Alternatively-Spliced Extra Domain A of Fibronectin Promotes Acute Inflammation and Brain Injury After Cerebral Ischemia in Mice
Background and Purpose—The fibronectin isoform containing the alternatively spliced extra domain A (EDA+-FN) is normally absent from the circulation, but plasma levels of EDA+-FN can become markedly elevated in several human pathological conditions associated with inflammation including ischemic stroke. It remains unknown whether EDA+-FN contributes to stroke pathogenesis or is simply an associative marker. Several in vitro studies suggest that EDA+-FN can activate Toll-like receptor 4, an innate immune receptor that triggers proinflammatory responses. We undertook a genetic approach in mice to investigate the ability of EDA+-FN to mediate inflammatory brain damage in a focal cerebral ischemia/reperfusion injury model.
Methods—We used genetically modified EDA+/+ mice, which constitutively express EDA+-FN. Extent of injury, neurological outcome, and inflammatory mechanisms were assessed after 1-hour cerebral ischemia/23-hour reperfusion injury and compared with wild-type mice.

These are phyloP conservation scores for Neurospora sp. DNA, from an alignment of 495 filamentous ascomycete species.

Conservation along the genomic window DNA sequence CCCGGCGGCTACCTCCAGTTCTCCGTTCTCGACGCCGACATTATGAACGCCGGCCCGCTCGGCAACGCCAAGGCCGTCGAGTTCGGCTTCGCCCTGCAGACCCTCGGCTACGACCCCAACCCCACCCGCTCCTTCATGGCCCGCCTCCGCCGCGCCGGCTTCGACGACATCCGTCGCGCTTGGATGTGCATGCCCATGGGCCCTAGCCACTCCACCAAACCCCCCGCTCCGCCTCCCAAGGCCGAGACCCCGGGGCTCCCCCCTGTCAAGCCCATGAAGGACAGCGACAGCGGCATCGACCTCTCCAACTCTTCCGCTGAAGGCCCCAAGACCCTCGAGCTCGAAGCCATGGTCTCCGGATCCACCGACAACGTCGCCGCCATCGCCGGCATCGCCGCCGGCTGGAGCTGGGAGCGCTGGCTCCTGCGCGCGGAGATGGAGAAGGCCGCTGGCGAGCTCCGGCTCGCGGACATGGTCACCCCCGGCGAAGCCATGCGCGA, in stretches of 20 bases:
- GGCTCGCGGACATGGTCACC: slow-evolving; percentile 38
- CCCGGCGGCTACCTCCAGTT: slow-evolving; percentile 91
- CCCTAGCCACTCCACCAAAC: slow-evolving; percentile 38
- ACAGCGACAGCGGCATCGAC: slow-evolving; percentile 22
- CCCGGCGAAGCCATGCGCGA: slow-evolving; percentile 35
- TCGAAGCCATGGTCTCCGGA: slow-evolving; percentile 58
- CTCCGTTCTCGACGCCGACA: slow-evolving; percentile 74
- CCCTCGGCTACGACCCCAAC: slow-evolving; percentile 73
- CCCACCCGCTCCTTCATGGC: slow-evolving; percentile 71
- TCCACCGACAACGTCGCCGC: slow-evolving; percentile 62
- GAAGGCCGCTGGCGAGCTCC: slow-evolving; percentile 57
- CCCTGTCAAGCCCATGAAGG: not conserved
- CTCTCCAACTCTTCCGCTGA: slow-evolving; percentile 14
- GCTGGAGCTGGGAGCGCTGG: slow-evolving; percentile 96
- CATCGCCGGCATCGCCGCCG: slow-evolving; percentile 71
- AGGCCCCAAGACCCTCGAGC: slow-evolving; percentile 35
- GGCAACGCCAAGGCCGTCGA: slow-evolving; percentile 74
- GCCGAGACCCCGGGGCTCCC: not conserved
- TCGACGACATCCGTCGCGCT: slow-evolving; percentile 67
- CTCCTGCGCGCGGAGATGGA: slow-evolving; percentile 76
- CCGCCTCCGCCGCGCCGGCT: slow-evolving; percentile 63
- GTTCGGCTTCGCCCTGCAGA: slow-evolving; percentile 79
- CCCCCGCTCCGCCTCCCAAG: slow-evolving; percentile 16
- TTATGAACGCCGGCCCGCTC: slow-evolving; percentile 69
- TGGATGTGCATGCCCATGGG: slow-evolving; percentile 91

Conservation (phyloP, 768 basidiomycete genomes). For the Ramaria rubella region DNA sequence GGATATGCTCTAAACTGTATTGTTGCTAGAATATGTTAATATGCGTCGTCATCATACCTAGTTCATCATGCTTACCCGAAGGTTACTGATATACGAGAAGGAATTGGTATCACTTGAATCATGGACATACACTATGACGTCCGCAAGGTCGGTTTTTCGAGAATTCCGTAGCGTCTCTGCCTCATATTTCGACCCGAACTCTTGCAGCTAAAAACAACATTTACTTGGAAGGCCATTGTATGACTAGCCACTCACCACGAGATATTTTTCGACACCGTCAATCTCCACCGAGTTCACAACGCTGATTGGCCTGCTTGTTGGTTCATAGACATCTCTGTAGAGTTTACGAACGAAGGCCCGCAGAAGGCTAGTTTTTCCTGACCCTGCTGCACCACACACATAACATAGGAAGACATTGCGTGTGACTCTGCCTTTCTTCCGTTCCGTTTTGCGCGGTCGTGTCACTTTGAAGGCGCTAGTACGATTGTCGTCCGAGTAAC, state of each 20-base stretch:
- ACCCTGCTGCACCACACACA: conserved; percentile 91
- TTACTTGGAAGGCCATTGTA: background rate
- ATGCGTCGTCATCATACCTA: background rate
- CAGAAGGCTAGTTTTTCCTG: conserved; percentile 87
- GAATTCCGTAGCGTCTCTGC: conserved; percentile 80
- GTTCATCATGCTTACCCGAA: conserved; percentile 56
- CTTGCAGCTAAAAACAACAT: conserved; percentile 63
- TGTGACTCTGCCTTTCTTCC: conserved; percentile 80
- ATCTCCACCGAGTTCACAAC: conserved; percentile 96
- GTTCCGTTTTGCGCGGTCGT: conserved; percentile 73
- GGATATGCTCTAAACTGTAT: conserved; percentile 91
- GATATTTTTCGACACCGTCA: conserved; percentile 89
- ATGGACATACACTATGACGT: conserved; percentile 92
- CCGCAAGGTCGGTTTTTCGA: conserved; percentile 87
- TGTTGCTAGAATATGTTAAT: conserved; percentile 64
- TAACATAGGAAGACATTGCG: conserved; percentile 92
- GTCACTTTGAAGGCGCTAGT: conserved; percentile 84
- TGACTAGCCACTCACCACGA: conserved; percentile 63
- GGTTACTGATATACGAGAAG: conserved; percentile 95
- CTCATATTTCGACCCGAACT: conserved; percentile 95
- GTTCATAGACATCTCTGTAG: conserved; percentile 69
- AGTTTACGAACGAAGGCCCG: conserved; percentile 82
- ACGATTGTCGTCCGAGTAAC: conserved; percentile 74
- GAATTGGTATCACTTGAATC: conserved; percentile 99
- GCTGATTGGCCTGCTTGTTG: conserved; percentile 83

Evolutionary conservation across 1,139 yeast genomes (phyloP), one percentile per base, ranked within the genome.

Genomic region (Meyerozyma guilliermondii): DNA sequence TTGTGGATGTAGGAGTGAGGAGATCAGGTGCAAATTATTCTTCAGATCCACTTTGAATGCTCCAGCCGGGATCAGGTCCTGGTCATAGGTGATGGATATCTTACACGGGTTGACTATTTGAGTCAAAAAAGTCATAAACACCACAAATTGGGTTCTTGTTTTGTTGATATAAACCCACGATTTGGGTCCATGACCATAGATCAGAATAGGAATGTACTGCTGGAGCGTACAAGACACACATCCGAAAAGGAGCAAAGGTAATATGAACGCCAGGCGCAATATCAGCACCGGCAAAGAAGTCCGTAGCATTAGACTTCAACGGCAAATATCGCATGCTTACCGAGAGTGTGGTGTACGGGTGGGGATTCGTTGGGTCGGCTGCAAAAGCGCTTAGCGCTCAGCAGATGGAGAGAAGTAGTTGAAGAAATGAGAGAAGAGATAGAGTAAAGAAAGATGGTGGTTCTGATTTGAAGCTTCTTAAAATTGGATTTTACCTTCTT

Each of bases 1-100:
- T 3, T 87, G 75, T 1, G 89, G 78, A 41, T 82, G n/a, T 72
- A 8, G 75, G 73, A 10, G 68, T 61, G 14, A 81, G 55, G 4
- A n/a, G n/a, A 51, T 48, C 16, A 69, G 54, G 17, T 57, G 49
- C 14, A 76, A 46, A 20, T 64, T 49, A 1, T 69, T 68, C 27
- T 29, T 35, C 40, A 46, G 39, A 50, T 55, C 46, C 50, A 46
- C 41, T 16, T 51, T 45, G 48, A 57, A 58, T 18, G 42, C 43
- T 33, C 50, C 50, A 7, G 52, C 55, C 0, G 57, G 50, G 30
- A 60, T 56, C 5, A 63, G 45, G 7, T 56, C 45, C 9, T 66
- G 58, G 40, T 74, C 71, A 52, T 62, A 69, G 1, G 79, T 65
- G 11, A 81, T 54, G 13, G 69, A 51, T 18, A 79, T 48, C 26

Results—We found that EDA+/+ mice developed significantly larger infarcts and severe neurological deficits that were associated with significant increased neutrophil and macrophage infiltration as quantitated by immunohistochemistry. Additionally, we found upregulation of nuclear factor-κB, cyclo-oxygenase-2, and inflammatory cytokines tumor necrosis factor-α, interleukin-1β, and interleukin-6 in the EDA+/+ mice compared with wild-type mice. Interestingly, increased brain injury and neurological deficits were largely abrogated in EDA+/+ mice by treatment with a specific Toll-like receptor 4 inhibitor.
Conclusions—These findings provide the first evidence that EDA+-FN promotes inflammatory brain injury after ischemic stroke and suggest that the elevated levels of plasma EDA+-FN observed in chronic inflammatory conditions could worsen injury and outcome in patients after acute stroke.
- Received August 9, 2011.
- Revision received December 1, 2011.
- Accepted January 9, 2012.
- © 2012 American Heart Association, Inc.